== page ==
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Thursday, October 6, 2011

What Do You Do When You Are REALLY in Trouble?

Most of our troubles are minor. Heavy traffic on the way to work is more of an inconvenience than a real problem. Losing our credit cards brings more anxiety than real trouble. Even a spat with our spouses is generally forgotten in a couple of days. Let's face it, these are not real troubles but real troubles do exist.

Real trouble comes  when your boss says that the company is cutting back on employees and you have only two weeks of severence pay. Real trouble comes when your doctor says that you have cancer. Real trouble comes when your child runs away and you can't find her. These are real troubles because you don't know where to turn nor what to do. You feel surrounded by the trouble and it begins to smother you.

King Jehoshaphat was surrounded by three groups of people. The Meunites, Ammonites and Moabites outnumbered his army in such numbers that there was no hope in victory. His surrender would probably result in his execution. He would have been humiliated, tortured, crippled and killed. His people would be abused and enslaved. They had only one hope.

Jehoshaphat set his heart to seek the Lord and declared a fast for the whole land. The people came from all around to Jerusalem to seek the Lord. And Jehoshaphat prayed. He told of who God is and what God could do. He asked the Lord to so something about the problem. But none of this is remarkable. We all do the same thing when we are in real trouble. Just look at how we ran to church after 911. No, prayer is not the total answer.

Most people focus on their trouble when they have real problems. They believe that focusing on the trouble will reveal a solution. I suppose that is true if you have some real power to overcome the problem. This trouble that Jehoshaphat had couldn't be solved by his own strength. He, therefore, didn't focus on his trouble. He focused on the Lord!

Now, this shouldn't be such a big surprise to us. Afterall, didn't Jesus say that we should seek first God's kingdom and righteousness to have all that we need given to us?

So, we seek the Lord, focus on Him, and our troubles will be taken care of. That may mean that our lives are taken or our homes or jobs are taken. It may mean that our children run off and stay away for a long time but the trouble itself is placed into the hands of the only One who can really handle the trouble.

It takes a lot of maturity to honestly say, "Lord, I don't know what to do but my eyes are on you."

2 Chronicles 20:12 (NIV) 12 O our God, will you not judge them? For we have no power to face this vast army that is attacking us. We do not know what to do, but our eyes are upon you."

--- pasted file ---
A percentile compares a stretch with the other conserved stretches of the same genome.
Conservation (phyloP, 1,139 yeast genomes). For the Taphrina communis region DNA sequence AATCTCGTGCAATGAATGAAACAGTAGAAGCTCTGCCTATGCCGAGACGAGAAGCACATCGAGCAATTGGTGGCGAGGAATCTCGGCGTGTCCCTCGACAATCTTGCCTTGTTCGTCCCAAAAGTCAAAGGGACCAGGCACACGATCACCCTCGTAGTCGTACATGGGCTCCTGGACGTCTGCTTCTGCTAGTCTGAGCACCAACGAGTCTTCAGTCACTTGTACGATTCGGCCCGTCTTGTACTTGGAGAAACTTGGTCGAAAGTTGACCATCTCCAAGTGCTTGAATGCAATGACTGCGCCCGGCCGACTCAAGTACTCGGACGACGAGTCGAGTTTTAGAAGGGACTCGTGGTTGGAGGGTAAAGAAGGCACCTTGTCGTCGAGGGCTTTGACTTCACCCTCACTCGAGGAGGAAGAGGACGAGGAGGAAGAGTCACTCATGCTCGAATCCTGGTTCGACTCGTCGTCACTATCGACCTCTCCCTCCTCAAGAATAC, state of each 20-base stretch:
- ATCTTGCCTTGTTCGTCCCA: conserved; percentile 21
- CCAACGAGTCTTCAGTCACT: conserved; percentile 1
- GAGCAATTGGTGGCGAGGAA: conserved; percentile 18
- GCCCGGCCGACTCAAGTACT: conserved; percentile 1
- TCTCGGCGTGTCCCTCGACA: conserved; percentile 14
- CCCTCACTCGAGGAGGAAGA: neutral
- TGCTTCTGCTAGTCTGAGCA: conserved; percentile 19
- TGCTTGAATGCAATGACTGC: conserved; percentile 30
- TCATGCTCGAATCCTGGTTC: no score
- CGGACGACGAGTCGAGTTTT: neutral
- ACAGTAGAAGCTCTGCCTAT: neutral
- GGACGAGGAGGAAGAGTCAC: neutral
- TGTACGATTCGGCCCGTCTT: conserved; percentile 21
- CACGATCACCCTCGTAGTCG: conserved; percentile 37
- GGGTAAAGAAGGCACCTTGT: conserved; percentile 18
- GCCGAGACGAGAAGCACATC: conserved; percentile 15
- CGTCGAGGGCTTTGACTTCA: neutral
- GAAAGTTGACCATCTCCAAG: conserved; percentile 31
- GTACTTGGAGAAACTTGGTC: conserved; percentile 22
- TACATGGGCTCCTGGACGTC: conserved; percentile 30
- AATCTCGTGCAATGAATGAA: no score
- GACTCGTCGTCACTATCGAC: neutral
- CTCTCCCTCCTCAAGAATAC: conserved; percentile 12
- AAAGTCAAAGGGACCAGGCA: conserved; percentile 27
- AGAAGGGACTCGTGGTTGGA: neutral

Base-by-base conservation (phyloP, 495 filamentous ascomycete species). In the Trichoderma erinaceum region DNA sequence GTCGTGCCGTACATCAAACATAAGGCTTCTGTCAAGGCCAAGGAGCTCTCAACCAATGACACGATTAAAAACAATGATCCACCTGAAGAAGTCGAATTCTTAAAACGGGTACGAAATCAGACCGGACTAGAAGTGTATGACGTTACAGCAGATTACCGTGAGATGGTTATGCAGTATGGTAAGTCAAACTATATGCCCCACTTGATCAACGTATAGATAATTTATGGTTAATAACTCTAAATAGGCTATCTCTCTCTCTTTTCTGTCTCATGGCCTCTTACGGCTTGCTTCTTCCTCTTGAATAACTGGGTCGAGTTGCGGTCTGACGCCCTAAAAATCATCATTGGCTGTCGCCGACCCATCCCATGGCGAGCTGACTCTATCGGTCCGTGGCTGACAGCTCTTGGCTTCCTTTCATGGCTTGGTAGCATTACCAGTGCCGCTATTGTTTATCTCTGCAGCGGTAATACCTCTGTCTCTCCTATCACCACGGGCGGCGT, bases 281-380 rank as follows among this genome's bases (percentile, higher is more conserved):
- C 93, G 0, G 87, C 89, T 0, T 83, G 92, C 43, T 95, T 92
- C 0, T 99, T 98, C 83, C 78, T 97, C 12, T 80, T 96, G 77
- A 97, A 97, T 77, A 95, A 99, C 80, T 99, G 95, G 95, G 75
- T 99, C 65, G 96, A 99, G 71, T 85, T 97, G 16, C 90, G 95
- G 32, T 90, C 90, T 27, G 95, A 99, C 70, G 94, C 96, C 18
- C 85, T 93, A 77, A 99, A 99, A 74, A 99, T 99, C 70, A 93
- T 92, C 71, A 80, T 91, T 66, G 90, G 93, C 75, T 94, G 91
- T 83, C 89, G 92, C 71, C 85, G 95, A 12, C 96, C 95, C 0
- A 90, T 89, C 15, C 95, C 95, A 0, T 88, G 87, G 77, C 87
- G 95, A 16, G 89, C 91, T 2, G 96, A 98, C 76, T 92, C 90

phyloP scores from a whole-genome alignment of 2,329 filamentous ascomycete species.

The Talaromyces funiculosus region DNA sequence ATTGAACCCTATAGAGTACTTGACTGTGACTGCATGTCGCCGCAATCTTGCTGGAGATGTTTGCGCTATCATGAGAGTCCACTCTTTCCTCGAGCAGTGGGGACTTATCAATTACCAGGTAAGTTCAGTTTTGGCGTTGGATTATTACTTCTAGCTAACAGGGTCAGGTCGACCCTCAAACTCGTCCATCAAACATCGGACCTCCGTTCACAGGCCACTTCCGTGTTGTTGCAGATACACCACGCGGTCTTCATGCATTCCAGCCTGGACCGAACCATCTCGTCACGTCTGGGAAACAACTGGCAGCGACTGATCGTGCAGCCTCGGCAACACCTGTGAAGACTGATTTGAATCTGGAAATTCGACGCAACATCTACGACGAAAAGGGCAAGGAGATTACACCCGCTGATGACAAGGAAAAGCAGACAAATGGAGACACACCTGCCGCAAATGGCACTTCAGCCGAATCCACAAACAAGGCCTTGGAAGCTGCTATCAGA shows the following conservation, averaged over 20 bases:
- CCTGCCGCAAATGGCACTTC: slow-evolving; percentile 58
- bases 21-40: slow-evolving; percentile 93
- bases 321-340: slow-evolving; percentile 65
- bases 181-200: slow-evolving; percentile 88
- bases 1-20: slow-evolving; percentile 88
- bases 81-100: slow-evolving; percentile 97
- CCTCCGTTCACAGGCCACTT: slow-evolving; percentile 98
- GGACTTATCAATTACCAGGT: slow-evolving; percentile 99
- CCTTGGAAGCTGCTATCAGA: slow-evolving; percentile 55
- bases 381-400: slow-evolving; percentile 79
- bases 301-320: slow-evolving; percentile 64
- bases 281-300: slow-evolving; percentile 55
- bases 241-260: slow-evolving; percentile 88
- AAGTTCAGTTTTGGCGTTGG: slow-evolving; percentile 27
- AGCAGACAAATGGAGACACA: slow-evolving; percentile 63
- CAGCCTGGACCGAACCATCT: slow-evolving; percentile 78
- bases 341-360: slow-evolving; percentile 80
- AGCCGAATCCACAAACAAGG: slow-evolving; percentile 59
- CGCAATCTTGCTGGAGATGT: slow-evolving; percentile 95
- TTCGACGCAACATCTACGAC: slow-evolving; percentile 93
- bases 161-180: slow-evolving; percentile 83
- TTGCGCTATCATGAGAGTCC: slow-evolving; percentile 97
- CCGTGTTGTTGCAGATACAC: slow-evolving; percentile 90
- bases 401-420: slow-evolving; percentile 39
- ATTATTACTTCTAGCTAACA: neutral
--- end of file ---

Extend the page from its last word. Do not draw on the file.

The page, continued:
1 comment:

Anthony Chia said...

I am not necessarily saying that the teachings of some of the “overly grace” preachers are responsible all the time for the way Christians think and behave, but really some of the stuff these preachers drum into believers really irks me. Indeed, Jesus did say that we (BELIEVERS) should seek first God’s kingdom and righteousness to have all that we need given to us. But now, many believers are like under a spell, going round asserting that many scriptures were NOT referring to believers, when in actual fact, they were. Even big name international pastors are the culprits in fostering such an approach.

There are “overly grace” believers out there who will tell us that the “seek ye first the kingdom of God and His righteousness…” was NOT directed at believers! Their argument is that they, as believers are already righteous all the time, and so, it cannot be referring to them! So, for such overly grace believers, seeking the kingdom of God and His righteousness is no longer applicable to them, purportedly they are already arrived. They only lay claim to the “all that I need, MUST be given ME”! As a side, such people will tell you they believe 1 John 1:9 is NOT for believers; and Ananias and Sapphira were NOT believers or followers of Jesus (see, just claim non-believers, everything can be explained, even death!).

The truth of the matter is that the “seek ye first the kingdom of God and His righteousness…” in Matt 6, were and are referring to believers (just read the whole text and context, and you will know). Exactly opposite to the claim of the overly grace believers, the intent of that verse, by Jesus, was to exhort us to CONTINUE to seek the Kingdom of God and His righteousness, and NOT, “I have it, nothing left to do, or should do”. It is only when our posture is right, that when each trouble hits us, we will benefit from the snag, the way God would like us to benefit from it. At the base of it all, God can only love and will only love Man unto righteousness (`ahab love). So, in each trouble, NOT necessarily God has anything to do with it, God will work things out in such a way that some good will come out of it for those who love God, who are called according to His purposes (Rom 8:28). The “good” here includes the learning that we should “seek ye first the kingdom of God and His righteousness…”, for God ultimately can only love Man unto righteousness. So, you see how insidious the deception of the “seek ye first the kingdom of God and His righteousness…” is NOT for believers.

Some people say that when things turn sour, God is there making lemon juice. Well, the lemon juice is any good only if you drink it! If you do NOT resolve to, or increase in your resolve to, “seek ye first the kingdom of God and His righteousness…”, on each trouble (Ps Prentis said, “real trouble”), you are inviting troubles to trouble you!